Australia is home to 2.1 million small businesses, accounting for 97% of all businesses registered in the country. A new small business is created every 100 seconds. Yet, remarkably little is known about them and the environment in which they operate.
So, what exactly is a small business? Well, different organisations use different definitions. The Australian Tax Office (ATO) defines small businesses as those with annual revenue under $2 million, while the Australian Bureau of Statistics (ABS) defines them as businesses with fewer than 20 employees. Others, like the Australian Prudential Regulation Authority (APRA), use a combination of definitions based on revenue and loan size.
These definitions cross over—businesses with few employees tend to have low revenue and borrowing capacity. Nevertheless, on occasion, a business fits one criterion, but not others. So when the ATO refers to small business, it could be talking about a different set of businesses than the ABS.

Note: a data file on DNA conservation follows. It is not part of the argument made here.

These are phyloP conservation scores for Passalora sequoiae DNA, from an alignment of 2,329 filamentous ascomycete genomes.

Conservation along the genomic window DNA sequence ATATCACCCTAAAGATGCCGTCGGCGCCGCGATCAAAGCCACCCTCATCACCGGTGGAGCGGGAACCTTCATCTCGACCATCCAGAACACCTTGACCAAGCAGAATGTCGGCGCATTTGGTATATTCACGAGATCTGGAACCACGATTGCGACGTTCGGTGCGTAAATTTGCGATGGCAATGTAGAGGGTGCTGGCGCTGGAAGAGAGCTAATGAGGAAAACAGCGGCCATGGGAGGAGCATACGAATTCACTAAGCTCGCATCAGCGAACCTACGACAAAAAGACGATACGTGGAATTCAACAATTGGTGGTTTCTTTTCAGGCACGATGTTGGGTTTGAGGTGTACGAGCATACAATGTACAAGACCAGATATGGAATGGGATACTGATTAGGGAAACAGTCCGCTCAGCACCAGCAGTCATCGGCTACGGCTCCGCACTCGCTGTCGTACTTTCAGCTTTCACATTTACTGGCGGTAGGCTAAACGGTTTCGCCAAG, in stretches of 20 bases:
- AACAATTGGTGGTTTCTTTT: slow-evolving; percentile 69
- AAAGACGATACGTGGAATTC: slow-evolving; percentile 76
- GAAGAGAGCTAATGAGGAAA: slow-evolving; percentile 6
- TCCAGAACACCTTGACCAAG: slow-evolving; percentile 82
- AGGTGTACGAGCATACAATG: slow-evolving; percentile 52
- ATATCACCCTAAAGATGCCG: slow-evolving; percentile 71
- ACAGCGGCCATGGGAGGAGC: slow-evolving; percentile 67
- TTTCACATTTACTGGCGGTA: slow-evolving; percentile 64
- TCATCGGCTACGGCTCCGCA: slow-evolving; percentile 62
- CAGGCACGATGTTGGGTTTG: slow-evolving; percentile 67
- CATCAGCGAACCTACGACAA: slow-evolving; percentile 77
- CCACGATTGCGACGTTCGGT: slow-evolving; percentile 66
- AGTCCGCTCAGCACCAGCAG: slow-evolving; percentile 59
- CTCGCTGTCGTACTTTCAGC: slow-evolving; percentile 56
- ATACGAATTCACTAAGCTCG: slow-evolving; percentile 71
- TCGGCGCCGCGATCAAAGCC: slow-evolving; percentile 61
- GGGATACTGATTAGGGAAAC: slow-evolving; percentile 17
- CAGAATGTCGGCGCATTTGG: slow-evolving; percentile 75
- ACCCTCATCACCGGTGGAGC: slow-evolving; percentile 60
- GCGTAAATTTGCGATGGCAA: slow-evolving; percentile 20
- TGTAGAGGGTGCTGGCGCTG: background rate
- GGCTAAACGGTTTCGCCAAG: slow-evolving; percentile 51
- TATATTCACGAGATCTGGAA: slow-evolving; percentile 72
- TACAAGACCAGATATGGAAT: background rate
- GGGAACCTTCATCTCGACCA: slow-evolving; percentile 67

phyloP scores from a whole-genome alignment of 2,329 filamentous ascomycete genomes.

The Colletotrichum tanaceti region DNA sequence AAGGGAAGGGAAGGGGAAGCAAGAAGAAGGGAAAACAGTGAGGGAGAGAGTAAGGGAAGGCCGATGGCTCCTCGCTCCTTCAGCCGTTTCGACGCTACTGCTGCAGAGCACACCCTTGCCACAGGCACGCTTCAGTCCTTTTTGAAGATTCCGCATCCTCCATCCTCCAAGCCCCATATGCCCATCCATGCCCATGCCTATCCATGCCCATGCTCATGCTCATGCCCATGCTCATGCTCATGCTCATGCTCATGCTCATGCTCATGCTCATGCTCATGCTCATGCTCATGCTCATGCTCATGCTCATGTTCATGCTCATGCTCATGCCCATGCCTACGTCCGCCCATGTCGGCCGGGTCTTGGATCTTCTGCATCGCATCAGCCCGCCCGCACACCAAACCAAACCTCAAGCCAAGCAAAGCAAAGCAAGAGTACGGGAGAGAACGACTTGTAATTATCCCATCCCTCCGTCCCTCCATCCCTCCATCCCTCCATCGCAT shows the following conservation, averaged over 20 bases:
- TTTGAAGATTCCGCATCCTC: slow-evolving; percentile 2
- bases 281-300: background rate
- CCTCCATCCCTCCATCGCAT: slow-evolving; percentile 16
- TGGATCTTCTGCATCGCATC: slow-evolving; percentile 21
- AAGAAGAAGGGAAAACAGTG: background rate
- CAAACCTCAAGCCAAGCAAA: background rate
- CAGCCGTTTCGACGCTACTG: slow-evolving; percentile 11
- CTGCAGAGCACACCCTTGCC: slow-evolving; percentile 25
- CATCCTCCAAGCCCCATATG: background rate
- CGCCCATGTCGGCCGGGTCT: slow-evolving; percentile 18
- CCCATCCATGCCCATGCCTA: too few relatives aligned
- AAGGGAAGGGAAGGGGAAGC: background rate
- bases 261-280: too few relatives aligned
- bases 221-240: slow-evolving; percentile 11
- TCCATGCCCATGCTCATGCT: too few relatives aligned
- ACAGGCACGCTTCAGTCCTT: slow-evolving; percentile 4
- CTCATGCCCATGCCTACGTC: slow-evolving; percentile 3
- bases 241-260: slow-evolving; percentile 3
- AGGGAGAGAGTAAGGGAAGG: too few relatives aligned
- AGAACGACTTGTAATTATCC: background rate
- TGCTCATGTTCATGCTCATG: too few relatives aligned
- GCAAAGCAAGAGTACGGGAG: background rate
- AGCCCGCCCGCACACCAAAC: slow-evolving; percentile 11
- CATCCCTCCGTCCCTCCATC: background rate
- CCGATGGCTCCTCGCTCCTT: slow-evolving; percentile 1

In this analysis, we use the ABS definition of small business based on the number of employees. Here is some of what we discovered:
- Small businesses employ around 4.7 million people—far more than those who work for companies on the ASX 200.
- During the 2015–16 financial year, small businesses accounted for around a third of industry value added across the economy.
- Small businesses account for more than half of all workers in industries such as agriculture, construction and real estate services.
- Small businesses are more likely than larger businesses to operate in limited areas, providing goods and services that may not be cost effective for bigger businesses.
- Small business owners face a number of challenges, including financing difficulties, higher costs, volatile cash flow and vulnerability to local economic conditions.